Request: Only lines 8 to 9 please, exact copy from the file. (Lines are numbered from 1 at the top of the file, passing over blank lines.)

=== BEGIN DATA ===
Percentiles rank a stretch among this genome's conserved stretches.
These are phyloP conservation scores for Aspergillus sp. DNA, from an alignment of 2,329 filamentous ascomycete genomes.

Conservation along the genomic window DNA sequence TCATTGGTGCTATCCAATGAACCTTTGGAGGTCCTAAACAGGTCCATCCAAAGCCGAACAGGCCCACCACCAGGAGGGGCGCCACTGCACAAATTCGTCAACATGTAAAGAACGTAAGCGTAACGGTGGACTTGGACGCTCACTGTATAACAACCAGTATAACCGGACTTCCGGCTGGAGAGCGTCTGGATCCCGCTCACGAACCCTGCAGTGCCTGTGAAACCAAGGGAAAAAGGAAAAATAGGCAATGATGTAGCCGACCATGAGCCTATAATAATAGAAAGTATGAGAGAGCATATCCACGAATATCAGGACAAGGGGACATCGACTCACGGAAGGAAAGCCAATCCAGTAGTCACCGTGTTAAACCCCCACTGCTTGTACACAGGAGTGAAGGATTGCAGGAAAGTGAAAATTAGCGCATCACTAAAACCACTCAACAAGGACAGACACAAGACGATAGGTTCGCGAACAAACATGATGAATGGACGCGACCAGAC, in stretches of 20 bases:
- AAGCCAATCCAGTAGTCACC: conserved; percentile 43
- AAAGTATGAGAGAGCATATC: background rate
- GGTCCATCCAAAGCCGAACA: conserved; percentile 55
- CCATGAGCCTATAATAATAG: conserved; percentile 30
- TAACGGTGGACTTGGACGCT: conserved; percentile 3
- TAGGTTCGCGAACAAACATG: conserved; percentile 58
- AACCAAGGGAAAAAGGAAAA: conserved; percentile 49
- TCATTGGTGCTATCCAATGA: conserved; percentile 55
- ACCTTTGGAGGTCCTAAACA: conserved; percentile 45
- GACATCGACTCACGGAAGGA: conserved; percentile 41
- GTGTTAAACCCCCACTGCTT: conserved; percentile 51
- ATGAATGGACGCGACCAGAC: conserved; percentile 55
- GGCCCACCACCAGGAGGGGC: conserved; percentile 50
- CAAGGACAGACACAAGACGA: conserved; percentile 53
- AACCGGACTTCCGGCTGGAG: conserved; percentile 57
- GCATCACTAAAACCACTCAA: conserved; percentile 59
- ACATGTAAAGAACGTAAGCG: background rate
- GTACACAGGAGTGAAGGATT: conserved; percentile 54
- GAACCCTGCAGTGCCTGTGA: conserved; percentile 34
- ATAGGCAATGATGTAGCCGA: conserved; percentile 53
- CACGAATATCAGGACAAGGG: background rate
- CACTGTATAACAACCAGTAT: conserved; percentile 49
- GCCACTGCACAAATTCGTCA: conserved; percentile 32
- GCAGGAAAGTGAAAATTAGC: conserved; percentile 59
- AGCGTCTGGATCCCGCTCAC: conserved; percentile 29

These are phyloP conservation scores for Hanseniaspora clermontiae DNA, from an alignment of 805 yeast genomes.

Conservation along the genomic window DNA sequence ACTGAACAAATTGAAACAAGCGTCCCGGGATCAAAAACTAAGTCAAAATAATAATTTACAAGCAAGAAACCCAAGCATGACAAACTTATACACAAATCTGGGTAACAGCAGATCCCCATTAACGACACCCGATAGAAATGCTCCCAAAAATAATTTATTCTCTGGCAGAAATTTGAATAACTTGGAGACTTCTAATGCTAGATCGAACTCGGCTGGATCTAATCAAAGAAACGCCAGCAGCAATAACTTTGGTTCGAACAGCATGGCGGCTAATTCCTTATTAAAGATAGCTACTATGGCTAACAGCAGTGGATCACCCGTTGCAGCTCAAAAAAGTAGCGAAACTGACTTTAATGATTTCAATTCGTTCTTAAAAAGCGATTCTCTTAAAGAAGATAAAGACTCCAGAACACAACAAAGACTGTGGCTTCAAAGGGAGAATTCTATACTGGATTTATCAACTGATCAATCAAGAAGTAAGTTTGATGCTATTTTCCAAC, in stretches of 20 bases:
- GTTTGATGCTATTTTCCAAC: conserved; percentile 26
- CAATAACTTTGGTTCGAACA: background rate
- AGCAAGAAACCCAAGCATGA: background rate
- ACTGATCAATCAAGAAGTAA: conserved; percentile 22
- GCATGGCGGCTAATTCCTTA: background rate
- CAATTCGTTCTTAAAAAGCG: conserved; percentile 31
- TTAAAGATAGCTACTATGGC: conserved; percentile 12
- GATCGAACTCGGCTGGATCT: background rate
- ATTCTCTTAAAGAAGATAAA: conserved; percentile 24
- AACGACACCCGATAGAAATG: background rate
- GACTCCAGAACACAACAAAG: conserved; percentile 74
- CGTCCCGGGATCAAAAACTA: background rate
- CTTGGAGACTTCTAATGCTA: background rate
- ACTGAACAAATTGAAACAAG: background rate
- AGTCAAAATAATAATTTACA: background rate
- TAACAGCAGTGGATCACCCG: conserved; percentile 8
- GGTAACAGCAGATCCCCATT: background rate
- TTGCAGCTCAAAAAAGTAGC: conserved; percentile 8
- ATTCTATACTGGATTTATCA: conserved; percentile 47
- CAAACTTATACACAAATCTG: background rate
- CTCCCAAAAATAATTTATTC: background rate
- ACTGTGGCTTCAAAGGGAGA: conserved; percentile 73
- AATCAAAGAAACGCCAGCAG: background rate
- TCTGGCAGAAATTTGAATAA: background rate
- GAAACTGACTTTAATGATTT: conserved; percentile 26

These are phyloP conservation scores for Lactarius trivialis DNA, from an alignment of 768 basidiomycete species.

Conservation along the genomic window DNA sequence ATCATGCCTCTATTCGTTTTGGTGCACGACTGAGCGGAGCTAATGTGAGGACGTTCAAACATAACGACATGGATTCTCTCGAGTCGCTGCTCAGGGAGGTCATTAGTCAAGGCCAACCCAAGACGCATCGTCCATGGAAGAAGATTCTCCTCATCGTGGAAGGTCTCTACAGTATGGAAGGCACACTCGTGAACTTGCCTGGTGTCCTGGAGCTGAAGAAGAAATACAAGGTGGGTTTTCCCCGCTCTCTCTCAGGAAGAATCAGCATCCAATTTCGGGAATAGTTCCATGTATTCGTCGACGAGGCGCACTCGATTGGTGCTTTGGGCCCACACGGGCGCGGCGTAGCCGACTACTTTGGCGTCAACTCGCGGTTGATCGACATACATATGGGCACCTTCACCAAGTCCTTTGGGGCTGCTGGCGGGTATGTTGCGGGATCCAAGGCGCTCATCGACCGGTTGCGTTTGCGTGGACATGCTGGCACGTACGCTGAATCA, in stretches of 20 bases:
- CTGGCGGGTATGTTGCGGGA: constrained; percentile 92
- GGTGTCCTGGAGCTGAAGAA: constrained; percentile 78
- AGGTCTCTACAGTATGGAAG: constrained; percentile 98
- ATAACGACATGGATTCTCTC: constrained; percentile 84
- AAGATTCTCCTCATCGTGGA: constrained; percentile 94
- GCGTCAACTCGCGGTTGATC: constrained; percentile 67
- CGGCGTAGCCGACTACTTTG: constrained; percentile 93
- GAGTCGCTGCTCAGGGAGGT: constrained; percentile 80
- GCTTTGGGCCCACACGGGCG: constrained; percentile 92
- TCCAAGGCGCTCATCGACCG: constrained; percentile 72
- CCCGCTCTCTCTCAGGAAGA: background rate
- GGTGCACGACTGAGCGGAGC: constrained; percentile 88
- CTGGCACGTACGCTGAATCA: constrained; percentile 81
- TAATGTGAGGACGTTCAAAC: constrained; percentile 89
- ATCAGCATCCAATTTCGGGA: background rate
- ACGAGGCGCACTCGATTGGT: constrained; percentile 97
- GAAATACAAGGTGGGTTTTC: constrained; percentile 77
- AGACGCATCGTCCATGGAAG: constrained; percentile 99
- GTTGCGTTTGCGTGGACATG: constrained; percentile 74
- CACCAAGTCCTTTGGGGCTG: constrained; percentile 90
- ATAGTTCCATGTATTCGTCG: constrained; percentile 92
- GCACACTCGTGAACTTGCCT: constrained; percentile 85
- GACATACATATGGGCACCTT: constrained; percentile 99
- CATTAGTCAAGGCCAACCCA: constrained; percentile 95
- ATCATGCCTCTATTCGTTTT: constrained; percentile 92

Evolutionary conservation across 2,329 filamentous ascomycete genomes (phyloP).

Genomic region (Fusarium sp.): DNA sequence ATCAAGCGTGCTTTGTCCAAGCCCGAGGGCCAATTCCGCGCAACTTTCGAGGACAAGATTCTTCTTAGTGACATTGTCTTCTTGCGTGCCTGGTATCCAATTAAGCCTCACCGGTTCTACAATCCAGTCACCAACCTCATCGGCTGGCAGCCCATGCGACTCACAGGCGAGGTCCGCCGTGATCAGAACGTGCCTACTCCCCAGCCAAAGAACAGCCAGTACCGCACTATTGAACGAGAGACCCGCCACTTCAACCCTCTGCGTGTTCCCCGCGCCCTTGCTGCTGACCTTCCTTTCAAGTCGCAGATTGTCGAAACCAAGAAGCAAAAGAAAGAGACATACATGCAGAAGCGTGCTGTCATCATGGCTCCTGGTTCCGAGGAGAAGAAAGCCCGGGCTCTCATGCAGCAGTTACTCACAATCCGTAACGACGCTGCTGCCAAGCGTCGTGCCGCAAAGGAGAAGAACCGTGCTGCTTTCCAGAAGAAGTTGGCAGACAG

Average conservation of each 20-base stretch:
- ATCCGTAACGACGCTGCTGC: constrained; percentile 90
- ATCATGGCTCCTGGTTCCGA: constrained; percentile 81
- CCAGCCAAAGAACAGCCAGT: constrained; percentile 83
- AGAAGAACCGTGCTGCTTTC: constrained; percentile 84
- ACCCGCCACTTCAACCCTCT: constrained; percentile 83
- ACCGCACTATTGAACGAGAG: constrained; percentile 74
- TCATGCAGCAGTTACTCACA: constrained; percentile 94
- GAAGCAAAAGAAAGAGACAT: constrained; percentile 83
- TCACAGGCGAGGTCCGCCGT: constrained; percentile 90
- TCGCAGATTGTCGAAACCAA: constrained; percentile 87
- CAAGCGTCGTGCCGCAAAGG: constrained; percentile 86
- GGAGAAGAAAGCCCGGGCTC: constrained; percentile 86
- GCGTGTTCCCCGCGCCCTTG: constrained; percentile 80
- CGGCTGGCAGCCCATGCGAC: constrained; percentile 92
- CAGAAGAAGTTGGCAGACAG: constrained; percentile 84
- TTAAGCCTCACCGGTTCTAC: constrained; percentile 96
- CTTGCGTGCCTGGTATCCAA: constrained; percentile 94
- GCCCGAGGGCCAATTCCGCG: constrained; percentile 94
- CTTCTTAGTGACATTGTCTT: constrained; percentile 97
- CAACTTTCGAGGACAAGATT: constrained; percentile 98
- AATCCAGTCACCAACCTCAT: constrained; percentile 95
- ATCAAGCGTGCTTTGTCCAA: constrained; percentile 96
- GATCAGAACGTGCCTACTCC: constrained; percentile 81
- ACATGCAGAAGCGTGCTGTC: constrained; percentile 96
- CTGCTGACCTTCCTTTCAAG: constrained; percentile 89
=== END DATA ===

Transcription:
- TAACGGTGGACTTGGACGCT: conserved; percentile 3
- TAGGTTCGCGAACAAACATG: conserved; percentile 58